The effect is worldwide. The “sun” is now a featureless disk—a heat source, rather than an astronomical object. The moon is gone, but tides remain. And not only have the world’s artificial satellites fallen out of orbit, but their recovered remains are pitted and aged, as though they’d been in space far longer than their known lifespans. As Tyler, Jason, and Diane grow up, space probes reveal a bizarre truth: The barrier is artificial, generated by huge alien artifacts. Time is passing faster outside the barrier than inside—more than a hundred million years per year on Earth. At this rate, the death throes of the sun are only about forty years in our future.
Jason, now a promising young scientist, devotes his life to working against this slow-moving apocalypse. Diane throws herself into hedonism, marrying a sinister cult leader who’s forged a new religion out of the fears of the masses.
Earth sends terraforming machines to Mars to let the onrush of time do its work, turning the planet green. Then they send humans…and immediately get back an emissary with thousands of years of stories to tell about the settling of Mars. Then Earth’s probes reveal that an identical barrier has appeared around Mars. Jason, desperate, seeds near-space with self-replicating machines that will scatter copies of themselves outward from the sun—and report back on what they find.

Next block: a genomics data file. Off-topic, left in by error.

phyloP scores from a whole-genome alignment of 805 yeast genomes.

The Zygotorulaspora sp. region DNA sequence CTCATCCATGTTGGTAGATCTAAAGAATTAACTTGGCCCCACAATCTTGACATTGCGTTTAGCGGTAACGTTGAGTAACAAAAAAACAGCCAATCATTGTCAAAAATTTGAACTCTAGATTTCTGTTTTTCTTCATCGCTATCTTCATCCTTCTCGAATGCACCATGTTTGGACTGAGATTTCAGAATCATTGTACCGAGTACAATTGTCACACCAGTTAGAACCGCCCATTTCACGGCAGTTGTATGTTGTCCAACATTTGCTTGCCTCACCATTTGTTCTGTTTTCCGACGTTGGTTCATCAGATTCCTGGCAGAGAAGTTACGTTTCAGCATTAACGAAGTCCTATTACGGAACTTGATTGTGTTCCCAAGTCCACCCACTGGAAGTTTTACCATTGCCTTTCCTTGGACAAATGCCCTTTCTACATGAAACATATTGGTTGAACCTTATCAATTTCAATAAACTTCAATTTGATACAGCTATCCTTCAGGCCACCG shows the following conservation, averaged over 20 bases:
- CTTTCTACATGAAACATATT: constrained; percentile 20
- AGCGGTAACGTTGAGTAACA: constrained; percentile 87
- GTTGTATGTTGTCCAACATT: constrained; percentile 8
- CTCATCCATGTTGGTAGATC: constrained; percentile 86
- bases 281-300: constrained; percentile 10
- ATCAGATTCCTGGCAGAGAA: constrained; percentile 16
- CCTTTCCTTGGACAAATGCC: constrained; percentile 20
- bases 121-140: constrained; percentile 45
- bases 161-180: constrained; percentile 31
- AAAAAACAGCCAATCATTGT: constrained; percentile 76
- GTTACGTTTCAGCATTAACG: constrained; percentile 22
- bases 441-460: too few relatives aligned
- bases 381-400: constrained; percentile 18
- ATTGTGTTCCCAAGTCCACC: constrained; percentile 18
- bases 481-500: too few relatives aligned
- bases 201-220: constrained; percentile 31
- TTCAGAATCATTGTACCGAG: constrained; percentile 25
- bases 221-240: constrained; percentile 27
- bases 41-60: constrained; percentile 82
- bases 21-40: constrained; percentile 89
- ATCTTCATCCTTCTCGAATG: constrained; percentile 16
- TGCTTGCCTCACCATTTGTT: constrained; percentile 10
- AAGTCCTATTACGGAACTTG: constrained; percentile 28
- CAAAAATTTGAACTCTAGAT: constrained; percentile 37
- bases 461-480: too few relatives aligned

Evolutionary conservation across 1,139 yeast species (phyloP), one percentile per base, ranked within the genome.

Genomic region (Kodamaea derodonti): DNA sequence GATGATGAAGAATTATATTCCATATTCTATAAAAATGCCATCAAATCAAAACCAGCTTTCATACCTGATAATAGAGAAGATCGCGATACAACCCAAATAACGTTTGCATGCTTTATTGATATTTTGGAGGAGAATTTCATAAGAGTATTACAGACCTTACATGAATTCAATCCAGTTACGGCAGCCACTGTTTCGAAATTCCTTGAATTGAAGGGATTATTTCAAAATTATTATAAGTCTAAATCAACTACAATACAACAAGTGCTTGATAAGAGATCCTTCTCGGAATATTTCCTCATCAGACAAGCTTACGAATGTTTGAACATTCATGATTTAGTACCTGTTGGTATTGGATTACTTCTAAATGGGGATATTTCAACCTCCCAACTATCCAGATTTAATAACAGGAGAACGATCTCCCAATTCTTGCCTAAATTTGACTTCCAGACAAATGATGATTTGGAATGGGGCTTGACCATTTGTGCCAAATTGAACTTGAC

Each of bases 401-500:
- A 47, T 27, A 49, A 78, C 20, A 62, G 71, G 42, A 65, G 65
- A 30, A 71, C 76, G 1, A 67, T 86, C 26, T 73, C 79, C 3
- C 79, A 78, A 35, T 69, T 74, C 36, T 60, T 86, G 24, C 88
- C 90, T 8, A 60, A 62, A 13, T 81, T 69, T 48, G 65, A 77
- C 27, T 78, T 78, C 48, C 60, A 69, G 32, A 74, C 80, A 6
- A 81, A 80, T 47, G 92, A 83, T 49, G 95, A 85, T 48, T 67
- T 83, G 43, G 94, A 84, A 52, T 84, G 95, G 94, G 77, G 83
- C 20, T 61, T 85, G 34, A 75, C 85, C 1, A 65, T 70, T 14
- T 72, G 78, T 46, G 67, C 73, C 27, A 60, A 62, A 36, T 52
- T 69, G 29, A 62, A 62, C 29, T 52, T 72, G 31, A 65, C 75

Life on Earth is about to get much, much stranger.
Publishers Weekly called it “an astonishingly successful melange of SF thriller, tender love story, father-son conflict, ecological parable, and apocalyptic fable.” The Washington Post said “The long-anticipated marriage between the hard sf novel and the literary novel, resulting in an offspring possessing the robust ideational vigor of the former with the graceful narrative subtleties of the latter, might finally have occurred in the form of Robert Charles Wilson’s Spin.” Denver�s Rocky Mountain News called it “the best science fiction novel so far this year.”
Since his debut with 1986’s A Hidden Place, Robert Charles Wilson has turned out a distinguished body of science fiction novels and stories, most of which turn on some kind of radical intrusion of the outrageously strange into the well-observed, realistically-portrayed lives of his (usually contemporary) characters. But Spin represents one of those stunning leaps upward that sometimes happen to writers in mid-career, comparable to what Vernor Vinge did when he published his extraordinary A Fire Upon the Deep, save that Wilson was leaping up from an even higher level.